Four new state recycling grants will create 229 jobs and keep tons of glass, paper and plastic trash and food scraps from Minnesota landfills each year, Laura Bishop, the commissioner of the Minnesota Pollution Control Agency (MPCA), said Thursday during a virtual conference call with grant recipients and legislative leaders.

The first $400,000 in state Recycling Market Development grants ranged in size from $50,000 to $149,000 and went to four Minnesota recycling companies converting trash into useful new ingredients that can generate revenue and jobs.

"Recycling is critical to Minnesota and its economy. It contributes $15 billion to the state's economy and 36,000 direct and indirect jobs," Bishop said during the call with MPCA officials, state Rep. Dean Urdahl (R-Acton Township) and four recent grant recipients.

"The projects funded by these [latest] grants aim to create more local demand for recyclable material, increase value for the raw products and maintain or create jobs. I'm excited to talk about this," she said.

The award winners — glass recycler Employment Enterprises in Little Falls; paper processor Greenforest Recycling in Brainerd; Northfield Curbside Compost Cooperative in Northfield; and vinyl tape recycler P.E.C.E. Recycling in Cosmos — used the grants mostly to buy processing equipment.

Combined, they are on track to convert 2,150 tons of waste glass, paper and vinyl tape and 1,100 cubic yards of food scraps a year into new products that bypass Minnesota landfills.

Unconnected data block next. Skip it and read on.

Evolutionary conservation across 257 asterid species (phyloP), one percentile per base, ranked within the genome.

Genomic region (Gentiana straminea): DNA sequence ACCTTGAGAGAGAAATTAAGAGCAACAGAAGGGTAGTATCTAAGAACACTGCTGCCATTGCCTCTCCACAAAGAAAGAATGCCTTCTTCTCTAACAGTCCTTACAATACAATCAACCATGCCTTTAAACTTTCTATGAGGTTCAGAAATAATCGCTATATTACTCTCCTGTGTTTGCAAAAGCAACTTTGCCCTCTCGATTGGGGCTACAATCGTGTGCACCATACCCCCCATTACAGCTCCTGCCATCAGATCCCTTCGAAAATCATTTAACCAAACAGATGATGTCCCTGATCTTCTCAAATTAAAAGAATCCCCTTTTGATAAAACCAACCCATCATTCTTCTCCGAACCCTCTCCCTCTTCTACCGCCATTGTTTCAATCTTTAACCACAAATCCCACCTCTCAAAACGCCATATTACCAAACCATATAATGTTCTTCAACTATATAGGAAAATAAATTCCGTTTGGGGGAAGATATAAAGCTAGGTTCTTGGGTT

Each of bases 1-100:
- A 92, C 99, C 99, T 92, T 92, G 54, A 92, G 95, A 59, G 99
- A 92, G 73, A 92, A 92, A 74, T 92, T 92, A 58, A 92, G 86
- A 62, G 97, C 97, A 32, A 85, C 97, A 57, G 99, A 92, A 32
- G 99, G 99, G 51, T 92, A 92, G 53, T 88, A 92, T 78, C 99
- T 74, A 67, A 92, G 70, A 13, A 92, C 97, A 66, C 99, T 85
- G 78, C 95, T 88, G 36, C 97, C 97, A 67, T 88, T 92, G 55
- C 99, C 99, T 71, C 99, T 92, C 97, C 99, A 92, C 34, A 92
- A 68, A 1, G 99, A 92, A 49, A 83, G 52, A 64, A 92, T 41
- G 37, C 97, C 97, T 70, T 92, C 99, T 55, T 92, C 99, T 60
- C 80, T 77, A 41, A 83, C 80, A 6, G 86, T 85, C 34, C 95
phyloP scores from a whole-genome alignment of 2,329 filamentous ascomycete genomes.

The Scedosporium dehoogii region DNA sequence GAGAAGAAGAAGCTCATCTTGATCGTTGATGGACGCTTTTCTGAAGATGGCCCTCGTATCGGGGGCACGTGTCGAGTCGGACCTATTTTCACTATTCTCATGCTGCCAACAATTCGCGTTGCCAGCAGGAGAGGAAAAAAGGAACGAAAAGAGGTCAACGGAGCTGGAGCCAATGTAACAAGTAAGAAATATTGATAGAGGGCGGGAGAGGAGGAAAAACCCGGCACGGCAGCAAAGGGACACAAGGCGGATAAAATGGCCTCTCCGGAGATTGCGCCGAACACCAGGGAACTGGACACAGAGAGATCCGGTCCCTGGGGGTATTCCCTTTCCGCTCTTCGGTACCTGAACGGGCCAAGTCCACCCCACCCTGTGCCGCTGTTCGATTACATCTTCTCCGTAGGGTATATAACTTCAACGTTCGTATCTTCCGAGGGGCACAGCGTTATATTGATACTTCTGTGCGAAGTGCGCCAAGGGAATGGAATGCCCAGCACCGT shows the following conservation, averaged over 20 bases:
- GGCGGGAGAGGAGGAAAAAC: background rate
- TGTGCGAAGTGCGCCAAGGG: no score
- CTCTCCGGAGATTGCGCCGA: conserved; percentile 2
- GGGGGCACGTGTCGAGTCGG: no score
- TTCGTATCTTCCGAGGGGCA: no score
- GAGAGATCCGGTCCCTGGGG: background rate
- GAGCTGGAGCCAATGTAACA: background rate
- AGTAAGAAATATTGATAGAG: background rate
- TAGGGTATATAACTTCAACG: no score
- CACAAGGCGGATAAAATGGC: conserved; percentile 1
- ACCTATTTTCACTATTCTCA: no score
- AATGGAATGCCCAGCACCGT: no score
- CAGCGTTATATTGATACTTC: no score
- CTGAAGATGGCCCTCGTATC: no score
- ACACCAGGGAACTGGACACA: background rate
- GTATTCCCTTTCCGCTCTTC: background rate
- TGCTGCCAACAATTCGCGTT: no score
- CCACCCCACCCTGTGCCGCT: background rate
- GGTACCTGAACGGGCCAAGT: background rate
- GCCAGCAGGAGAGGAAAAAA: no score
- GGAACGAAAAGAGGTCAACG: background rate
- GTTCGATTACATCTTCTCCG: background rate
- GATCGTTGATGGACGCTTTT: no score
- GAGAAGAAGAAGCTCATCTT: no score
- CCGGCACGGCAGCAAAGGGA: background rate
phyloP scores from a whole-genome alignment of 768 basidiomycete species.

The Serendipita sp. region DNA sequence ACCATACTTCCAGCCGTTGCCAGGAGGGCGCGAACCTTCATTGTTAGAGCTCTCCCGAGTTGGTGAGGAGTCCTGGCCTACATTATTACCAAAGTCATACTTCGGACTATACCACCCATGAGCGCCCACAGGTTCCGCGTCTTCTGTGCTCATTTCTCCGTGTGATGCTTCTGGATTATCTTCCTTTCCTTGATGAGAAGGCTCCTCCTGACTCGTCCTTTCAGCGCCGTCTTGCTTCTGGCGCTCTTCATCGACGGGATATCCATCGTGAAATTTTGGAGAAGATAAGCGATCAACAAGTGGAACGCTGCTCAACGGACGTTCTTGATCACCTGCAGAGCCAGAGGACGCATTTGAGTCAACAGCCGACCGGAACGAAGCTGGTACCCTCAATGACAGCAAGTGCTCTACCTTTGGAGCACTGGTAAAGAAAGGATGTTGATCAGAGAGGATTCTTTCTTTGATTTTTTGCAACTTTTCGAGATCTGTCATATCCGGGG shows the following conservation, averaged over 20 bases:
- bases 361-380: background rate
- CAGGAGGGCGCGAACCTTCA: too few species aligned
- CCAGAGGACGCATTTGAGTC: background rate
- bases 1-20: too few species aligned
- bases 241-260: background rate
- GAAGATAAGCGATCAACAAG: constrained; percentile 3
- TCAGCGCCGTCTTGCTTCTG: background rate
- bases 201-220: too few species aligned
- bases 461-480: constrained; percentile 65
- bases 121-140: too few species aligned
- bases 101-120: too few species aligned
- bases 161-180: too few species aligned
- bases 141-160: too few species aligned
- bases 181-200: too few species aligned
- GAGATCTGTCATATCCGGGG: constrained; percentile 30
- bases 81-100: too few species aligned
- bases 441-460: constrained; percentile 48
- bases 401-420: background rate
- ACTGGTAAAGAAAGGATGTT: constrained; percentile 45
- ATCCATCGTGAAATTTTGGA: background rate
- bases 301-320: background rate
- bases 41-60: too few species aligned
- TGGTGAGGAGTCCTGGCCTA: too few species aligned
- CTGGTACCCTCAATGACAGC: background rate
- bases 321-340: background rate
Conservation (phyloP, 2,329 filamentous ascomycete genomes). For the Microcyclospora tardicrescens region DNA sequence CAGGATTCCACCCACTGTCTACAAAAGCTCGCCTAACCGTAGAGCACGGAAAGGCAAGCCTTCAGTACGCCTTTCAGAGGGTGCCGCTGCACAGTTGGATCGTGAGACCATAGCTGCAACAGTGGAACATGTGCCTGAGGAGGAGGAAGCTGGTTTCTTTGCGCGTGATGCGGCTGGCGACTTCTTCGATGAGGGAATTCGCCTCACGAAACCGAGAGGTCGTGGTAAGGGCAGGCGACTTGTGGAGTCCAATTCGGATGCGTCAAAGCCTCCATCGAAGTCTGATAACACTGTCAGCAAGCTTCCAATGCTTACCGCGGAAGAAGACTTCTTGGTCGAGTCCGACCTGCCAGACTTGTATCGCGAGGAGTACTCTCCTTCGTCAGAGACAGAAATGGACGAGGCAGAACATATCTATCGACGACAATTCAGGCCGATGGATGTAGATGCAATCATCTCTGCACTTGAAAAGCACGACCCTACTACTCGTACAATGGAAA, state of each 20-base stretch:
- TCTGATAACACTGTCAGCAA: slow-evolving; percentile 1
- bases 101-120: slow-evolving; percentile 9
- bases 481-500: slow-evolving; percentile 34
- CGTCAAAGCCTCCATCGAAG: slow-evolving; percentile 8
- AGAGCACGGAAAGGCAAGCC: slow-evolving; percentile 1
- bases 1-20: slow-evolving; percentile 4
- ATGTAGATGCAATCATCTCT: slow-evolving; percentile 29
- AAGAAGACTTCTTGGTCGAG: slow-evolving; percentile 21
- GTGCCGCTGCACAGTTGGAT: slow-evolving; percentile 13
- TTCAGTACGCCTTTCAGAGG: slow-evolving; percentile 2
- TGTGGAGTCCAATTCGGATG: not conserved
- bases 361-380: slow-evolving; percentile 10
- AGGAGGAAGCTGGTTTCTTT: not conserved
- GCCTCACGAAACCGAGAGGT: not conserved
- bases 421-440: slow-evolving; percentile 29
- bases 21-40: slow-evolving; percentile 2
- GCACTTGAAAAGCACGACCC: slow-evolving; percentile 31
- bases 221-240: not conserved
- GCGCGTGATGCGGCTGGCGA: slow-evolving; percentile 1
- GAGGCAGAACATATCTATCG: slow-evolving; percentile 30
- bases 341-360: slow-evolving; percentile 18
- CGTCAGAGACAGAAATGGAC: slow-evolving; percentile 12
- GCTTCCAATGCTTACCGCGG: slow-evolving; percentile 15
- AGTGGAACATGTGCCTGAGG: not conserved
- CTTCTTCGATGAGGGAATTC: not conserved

Greenforest Recycling received the largest grant at $149,763 to buy cleaning machines to convert low-grade paper into higher-grade materials such as ceiling tiles, egg cartons, molded paper and other "upcycled products," Greenforest owner Jeff Grunenwald told the MPCA. Greenforest now processes 700 tons of paper each month but will soon do 2,300 tons per month. "The demand for this type of paper is increasing," Grunenwald said, noting that he will soon have three work shifts and add 10 workers.

P.E.C.E. Recycling west of the Twin Cities used its $94,165 MPCA recycling grant to buy a forklift plus stripping, baling and grinding equipment to convert rolls of tossed film and vinyl tape into new garden hoses and livestock bedding. It is hiring 200 workers with special needs across southern Minnesota to help with manufacturing.

Without the state grant, "I don't know that I would have been able to get the project [up] as fast," P.E.C.E. representative Donnie Hopp told the commissioner Thursday.

Pam Baltes, executive director of Employment Enterprises in Little Falls, said MPCA's $51,945 grant helped buy grinding equipment to turn old bottles and jars into sandblasting materials available in different grit sizes.

The Legislature in 2019 authorized the grant funds, which are seen as a powerful economic generator for the state.

The MPCA will begin receiving applications for its next round of recycling grants in June.

Dee DePass • 612-673-7725